You know, I was debating an evangelical professor on NPR and this professor said, ‘Pastor, don’t you want a candidate who embodies the teaching of Jesus and would govern this country according to the principles found in the Sermon on the Mount?’ I said, ‘Heck no.’ I would run from that candidate as far as possible, because the Sermon on the Mount was not given as a governing principle for this nation.
Nowhere is government told to forgive those who wrong it, nowhere is government told to turn the other cheek. Government is to be a strongman to protect its citizens against evildoers. When I’m looking for somebody who’s going to deal with ISIS and exterminate ISIS, I don’t care about that candidate’s tone or vocabulary, I want the meanest, toughest, son of a you-know-what I can find, and I believe that’s biblical.
But Jeffress really did say that. You can listen to the radio show clip in which he says it.This is Martin Luther’s famous doctrine of the two kingdoms in a nutshell. The teaching of Jesus is for individuals to practice or not as they see fit. Government – even Christians in government – should not be merciful in the way Christians are taught to be.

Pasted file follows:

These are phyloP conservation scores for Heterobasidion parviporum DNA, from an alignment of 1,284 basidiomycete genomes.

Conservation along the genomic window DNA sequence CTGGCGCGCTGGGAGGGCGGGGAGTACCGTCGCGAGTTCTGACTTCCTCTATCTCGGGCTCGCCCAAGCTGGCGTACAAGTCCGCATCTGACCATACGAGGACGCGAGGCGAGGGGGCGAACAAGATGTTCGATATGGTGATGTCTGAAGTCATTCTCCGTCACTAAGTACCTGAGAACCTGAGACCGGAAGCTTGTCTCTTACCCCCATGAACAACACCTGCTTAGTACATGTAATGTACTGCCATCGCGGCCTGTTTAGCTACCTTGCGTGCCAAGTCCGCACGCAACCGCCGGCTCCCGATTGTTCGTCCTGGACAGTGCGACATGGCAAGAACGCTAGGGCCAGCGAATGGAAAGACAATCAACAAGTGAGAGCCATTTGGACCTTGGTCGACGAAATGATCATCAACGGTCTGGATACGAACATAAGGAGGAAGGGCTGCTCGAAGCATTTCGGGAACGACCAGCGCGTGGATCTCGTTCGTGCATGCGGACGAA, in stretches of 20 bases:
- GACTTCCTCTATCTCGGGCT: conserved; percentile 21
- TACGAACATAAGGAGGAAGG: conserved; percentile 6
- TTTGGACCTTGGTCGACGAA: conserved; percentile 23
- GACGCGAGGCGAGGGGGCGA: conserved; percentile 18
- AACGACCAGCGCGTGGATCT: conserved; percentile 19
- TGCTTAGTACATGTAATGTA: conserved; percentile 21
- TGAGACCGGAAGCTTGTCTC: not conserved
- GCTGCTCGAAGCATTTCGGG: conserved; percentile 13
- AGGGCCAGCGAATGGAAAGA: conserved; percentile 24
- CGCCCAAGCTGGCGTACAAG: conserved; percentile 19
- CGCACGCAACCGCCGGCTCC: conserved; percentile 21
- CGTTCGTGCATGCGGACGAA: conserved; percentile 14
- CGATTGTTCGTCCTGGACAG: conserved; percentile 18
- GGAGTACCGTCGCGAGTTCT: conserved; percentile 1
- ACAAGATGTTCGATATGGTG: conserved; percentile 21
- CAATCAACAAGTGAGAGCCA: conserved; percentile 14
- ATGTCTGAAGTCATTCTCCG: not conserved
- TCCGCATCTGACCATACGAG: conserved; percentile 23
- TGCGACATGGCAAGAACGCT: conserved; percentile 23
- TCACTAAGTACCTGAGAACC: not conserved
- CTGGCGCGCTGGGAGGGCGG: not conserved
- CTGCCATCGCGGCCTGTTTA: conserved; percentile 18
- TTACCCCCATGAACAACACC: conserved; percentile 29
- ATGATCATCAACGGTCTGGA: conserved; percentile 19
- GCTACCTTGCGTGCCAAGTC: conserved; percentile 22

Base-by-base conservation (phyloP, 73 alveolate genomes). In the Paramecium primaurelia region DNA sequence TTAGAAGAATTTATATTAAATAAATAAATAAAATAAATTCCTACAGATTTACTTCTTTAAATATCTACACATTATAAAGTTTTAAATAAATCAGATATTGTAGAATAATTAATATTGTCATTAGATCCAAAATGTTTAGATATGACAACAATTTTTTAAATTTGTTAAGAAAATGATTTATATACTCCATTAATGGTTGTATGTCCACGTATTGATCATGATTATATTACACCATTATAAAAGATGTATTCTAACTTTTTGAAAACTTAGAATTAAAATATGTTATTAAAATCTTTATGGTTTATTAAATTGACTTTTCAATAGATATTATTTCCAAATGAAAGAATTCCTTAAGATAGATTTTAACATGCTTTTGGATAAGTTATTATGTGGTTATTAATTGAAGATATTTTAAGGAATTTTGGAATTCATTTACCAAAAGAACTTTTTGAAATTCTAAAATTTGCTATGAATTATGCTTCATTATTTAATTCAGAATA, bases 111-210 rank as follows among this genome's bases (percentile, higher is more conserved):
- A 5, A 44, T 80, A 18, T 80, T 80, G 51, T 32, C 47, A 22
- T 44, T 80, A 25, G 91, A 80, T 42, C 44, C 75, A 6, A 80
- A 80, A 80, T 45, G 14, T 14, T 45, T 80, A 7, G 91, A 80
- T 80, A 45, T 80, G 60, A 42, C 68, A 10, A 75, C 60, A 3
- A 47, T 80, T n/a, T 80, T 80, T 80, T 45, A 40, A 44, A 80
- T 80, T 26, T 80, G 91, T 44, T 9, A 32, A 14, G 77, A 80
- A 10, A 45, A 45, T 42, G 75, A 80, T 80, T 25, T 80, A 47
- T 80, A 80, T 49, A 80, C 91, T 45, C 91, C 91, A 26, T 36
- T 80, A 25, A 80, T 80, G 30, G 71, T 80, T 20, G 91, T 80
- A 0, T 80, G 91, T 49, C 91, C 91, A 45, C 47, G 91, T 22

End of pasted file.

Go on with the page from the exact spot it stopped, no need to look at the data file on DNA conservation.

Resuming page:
The irony, of course, is that other conservative Christian views, about same-sex marriage or abortion for instance, I am quite certain that Jeffress and others like him would happily see enforced by government. But concern for the poor or love for enemies? No way.
It is saddening that this approach to ethics and morality is so widely held in the United States. And perhaps it is unsurprising, given that there is a natural congruence between the Lutheran doctrine of two kingdoms, and the American approach to separating church and state.
Yet last I heard, a lot of fundamentalists don’t want separation of church and state, either.
And so is this outlook simple hypocrisy, or is there something deeper that could help make sense of it?